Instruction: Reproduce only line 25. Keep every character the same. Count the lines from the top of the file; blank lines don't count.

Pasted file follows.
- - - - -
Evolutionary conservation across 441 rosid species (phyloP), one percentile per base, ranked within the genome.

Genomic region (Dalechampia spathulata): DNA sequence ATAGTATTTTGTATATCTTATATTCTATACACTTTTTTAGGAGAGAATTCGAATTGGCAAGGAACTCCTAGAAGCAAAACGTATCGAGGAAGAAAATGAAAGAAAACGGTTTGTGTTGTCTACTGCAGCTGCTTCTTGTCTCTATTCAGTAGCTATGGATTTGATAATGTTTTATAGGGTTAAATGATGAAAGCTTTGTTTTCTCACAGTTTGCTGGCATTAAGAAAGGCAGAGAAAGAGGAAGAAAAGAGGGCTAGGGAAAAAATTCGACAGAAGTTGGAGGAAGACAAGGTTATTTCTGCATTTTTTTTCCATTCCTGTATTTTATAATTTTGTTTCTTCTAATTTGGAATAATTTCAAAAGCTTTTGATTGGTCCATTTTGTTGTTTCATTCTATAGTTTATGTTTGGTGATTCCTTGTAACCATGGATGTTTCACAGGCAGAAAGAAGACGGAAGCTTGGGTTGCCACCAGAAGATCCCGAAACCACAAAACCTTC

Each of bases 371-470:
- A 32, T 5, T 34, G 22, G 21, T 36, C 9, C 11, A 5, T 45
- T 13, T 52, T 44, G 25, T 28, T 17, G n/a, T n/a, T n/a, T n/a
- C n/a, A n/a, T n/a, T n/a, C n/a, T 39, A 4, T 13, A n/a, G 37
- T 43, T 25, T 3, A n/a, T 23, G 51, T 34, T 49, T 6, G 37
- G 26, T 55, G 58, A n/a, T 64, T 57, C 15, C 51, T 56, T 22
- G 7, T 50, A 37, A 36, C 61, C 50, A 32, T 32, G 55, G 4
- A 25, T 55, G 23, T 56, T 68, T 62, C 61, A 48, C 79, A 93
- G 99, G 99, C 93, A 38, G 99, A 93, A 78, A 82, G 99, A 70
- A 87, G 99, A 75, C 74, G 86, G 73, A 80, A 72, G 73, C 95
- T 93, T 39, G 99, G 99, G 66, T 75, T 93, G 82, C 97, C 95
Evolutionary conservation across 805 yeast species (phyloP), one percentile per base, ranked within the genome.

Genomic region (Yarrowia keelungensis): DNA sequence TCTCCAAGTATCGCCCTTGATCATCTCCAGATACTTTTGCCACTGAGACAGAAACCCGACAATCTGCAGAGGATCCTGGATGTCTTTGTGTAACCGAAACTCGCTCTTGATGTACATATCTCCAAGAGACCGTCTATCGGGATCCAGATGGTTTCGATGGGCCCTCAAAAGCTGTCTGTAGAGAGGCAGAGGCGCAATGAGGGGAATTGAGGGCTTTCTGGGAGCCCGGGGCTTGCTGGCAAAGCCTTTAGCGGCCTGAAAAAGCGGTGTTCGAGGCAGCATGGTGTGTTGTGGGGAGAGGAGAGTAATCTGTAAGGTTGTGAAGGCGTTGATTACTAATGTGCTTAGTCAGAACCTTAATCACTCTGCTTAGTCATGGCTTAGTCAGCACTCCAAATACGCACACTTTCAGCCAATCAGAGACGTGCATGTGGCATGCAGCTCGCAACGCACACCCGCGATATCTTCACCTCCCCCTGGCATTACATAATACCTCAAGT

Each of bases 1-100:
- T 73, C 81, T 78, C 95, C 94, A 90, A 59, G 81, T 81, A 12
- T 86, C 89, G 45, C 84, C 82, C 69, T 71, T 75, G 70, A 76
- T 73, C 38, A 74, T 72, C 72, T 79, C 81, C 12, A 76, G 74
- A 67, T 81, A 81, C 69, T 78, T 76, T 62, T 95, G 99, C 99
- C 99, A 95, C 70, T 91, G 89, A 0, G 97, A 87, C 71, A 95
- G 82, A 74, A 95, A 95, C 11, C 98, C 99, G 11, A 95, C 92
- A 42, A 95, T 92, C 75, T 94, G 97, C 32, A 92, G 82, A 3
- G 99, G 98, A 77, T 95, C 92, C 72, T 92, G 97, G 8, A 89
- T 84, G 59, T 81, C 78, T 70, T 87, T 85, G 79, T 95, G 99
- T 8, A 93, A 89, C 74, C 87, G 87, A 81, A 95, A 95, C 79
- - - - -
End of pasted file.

- T 84, G 59, T 81, C 78, T 70, T 87, T 85, G 79, T 95, G 99